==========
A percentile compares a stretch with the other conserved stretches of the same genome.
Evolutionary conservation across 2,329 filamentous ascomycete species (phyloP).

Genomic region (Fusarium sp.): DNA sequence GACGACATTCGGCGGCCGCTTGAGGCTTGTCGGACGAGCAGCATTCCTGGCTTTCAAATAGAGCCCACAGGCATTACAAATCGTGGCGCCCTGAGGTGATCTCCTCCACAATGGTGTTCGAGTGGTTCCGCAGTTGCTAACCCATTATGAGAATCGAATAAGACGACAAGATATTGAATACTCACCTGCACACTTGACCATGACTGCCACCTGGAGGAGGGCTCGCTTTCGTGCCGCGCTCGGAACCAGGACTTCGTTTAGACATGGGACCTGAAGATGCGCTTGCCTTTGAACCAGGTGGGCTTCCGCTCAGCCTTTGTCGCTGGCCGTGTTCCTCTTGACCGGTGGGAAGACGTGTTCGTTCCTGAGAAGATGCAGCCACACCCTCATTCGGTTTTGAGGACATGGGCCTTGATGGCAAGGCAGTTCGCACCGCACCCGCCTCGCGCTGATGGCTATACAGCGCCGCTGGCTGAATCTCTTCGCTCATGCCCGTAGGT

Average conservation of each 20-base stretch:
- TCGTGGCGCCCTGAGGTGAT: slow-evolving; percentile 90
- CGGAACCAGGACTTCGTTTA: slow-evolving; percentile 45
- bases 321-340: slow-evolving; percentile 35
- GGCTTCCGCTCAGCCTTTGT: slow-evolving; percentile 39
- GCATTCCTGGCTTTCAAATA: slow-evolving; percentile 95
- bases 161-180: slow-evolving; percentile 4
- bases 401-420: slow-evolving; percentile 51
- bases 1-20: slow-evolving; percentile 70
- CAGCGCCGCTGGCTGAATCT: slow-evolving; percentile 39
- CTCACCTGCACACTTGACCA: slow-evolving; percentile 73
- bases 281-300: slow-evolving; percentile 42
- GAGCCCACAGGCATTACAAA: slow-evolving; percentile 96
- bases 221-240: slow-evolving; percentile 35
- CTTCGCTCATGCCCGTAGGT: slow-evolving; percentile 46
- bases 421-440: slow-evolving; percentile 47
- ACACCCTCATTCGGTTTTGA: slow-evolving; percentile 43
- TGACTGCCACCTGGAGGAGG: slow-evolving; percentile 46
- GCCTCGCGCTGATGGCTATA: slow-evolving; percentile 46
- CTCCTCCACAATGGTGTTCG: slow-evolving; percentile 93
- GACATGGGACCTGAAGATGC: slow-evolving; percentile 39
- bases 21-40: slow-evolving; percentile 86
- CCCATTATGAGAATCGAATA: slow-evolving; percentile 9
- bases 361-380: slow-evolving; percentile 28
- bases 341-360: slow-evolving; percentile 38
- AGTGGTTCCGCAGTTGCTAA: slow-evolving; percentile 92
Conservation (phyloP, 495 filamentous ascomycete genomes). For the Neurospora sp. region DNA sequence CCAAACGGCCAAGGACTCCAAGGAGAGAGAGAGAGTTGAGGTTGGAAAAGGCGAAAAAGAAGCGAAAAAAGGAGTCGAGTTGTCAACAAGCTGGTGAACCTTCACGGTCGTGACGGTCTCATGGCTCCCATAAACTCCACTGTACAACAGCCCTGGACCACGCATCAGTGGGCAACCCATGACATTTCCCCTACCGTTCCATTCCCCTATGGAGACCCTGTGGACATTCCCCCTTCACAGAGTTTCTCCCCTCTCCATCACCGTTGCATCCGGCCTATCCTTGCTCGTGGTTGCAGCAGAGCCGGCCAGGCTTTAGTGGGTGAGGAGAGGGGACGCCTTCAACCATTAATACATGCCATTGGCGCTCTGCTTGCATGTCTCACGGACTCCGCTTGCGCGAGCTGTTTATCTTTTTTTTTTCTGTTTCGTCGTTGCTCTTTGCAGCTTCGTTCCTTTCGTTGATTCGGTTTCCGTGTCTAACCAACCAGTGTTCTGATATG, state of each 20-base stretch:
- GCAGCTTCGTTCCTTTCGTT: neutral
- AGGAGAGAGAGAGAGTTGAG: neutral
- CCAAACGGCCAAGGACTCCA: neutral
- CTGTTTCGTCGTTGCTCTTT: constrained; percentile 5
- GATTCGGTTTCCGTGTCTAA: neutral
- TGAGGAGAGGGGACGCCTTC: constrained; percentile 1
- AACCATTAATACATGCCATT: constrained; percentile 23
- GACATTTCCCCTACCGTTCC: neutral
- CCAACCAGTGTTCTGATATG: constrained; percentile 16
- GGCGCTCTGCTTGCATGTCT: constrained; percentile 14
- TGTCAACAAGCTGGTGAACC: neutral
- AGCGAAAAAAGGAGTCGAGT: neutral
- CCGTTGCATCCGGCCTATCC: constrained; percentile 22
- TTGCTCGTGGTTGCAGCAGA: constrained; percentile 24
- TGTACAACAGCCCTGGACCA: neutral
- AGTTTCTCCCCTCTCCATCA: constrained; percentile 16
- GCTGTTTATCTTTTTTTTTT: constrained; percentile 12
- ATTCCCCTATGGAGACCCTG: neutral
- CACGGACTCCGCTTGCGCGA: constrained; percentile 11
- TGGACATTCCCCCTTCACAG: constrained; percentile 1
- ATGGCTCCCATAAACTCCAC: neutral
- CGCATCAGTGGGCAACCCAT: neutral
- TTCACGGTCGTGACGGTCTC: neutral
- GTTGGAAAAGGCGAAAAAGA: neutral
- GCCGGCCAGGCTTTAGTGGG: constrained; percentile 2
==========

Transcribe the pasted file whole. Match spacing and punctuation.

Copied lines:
A percentile compares a stretch with the other conserved stretches of the same genome.
Evolutionary conservation across 2,329 filamentous ascomycete species (phyloP).

Genomic region (Fusarium sp.): DNA sequence GACGACATTCGGCGGCCGCTTGAGGCTTGTCGGACGAGCAGCATTCCTGGCTTTCAAATAGAGCCCACAGGCATTACAAATCGTGGCGCCCTGAGGTGATCTCCTCCACAATGGTGTTCGAGTGGTTCCGCAGTTGCTAACCCATTATGAGAATCGAATAAGACGACAAGATATTGAATACTCACCTGCACACTTGACCATGACTGCCACCTGGAGGAGGGCTCGCTTTCGTGCCGCGCTCGGAACCAGGACTTCGTTTAGACATGGGACCTGAAGATGCGCTTGCCTTTGAACCAGGTGGGCTTCCGCTCAGCCTTTGTCGCTGGCCGTGTTCCTCTTGACCGGTGGGAAGACGTGTTCGTTCCTGAGAAGATGCAGCCACACCCTCATTCGGTTTTGAGGACATGGGCCTTGATGGCAAGGCAGTTCGCACCGCACCCGCCTCGCGCTGATGGCTATACAGCGCCGCTGGCTGAATCTCTTCGCTCATGCCCGTAGGT

Average conservation of each 20-base stretch:
- TCGTGGCGCCCTGAGGTGAT: slow-evolving; percentile 90
- CGGAACCAGGACTTCGTTTA: slow-evolving; percentile 45
- bases 321-340: slow-evolving; percentile 35
- GGCTTCCGCTCAGCCTTTGT: slow-evolving; percentile 39
- GCATTCCTGGCTTTCAAATA: slow-evolving; percentile 95
- bases 161-180: slow-evolving; percentile 4
- bases 401-420: slow-evolving; percentile 51
- bases 1-20: slow-evolving; percentile 70
- CAGCGCCGCTGGCTGAATCT: slow-evolving; percentile 39
- CTCACCTGCACACTTGACCA: slow-evolving; percentile 73
- bases 281-300: slow-evolving; percentile 42
- GAGCCCACAGGCATTACAAA: slow-evolving; percentile 96
- bases 221-240: slow-evolving; percentile 35
- CTTCGCTCATGCCCGTAGGT: slow-evolving; percentile 46
- bases 421-440: slow-evolving; percentile 47
- ACACCCTCATTCGGTTTTGA: slow-evolving; percentile 43
- TGACTGCCACCTGGAGGAGG: slow-evolving; percentile 46
- GCCTCGCGCTGATGGCTATA: slow-evolving; percentile 46
- CTCCTCCACAATGGTGTTCG: slow-evolving; percentile 93
- GACATGGGACCTGAAGATGC: slow-evolving; percentile 39
- bases 21-40: slow-evolving; percentile 86
- CCCATTATGAGAATCGAATA: slow-evolving; percentile 9
- bases 361-380: slow-evolving; percentile 28
- bases 341-360: slow-evolving; percentile 38
- AGTGGTTCCGCAGTTGCTAA: slow-evolving; percentile 92
Conservation (phyloP, 495 filamentous ascomycete genomes). For the Neurospora sp. region DNA sequence CCAAACGGCCAAGGACTCCAAGGAGAGAGAGAGAGTTGAGGTTGGAAAAGGCGAAAAAGAAGCGAAAAAAGGAGTCGAGTTGTCAACAAGCTGGTGAACCTTCACGGTCGTGACGGTCTCATGGCTCCCATAAACTCCACTGTACAACAGCCCTGGACCACGCATCAGTGGGCAACCCATGACATTTCCCCTACCGTTCCATTCCCCTATGGAGACCCTGTGGACATTCCCCCTTCACAGAGTTTCTCCCCTCTCCATCACCGTTGCATCCGGCCTATCCTTGCTCGTGGTTGCAGCAGAGCCGGCCAGGCTTTAGTGGGTGAGGAGAGGGGACGCCTTCAACCATTAATACATGCCATTGGCGCTCTGCTTGCATGTCTCACGGACTCCGCTTGCGCGAGCTGTTTATCTTTTTTTTTTCTGTTTCGTCGTTGCTCTTTGCAGCTTCGTTCCTTTCGTTGATTCGGTTTCCGTGTCTAACCAACCAGTGTTCTGATATG, state of each 20-base stretch:
- GCAGCTTCGTTCCTTTCGTT: neutral
- AGGAGAGAGAGAGAGTTGAG: neutral
- CCAAACGGCCAAGGACTCCA: neutral
- CTGTTTCGTCGTTGCTCTTT: constrained; percentile 5
- GATTCGGTTTCCGTGTCTAA: neutral
- TGAGGAGAGGGGACGCCTTC: constrained; percentile 1
- AACCATTAATACATGCCATT: constrained; percentile 23
- GACATTTCCCCTACCGTTCC: neutral
- CCAACCAGTGTTCTGATATG: constrained; percentile 16
- GGCGCTCTGCTTGCATGTCT: constrained; percentile 14
- TGTCAACAAGCTGGTGAACC: neutral
- AGCGAAAAAAGGAGTCGAGT: neutral
- CCGTTGCATCCGGCCTATCC: constrained; percentile 22
- TTGCTCGTGGTTGCAGCAGA: constrained; percentile 24
- TGTACAACAGCCCTGGACCA: neutral
- AGTTTCTCCCCTCTCCATCA: constrained; percentile 16
- GCTGTTTATCTTTTTTTTTT: constrained; percentile 12
- ATTCCCCTATGGAGACCCTG: neutral
- CACGGACTCCGCTTGCGCGA: constrained; percentile 11
- TGGACATTCCCCCTTCACAG: constrained; percentile 1
- ATGGCTCCCATAAACTCCAC: neutral
- CGCATCAGTGGGCAACCCAT: neutral
- TTCACGGTCGTGACGGTCTC: neutral
- GTTGGAAAAGGCGAAAAAGA: neutral
- GCCGGCCAGGCTTTAGTGGG: constrained; percentile 2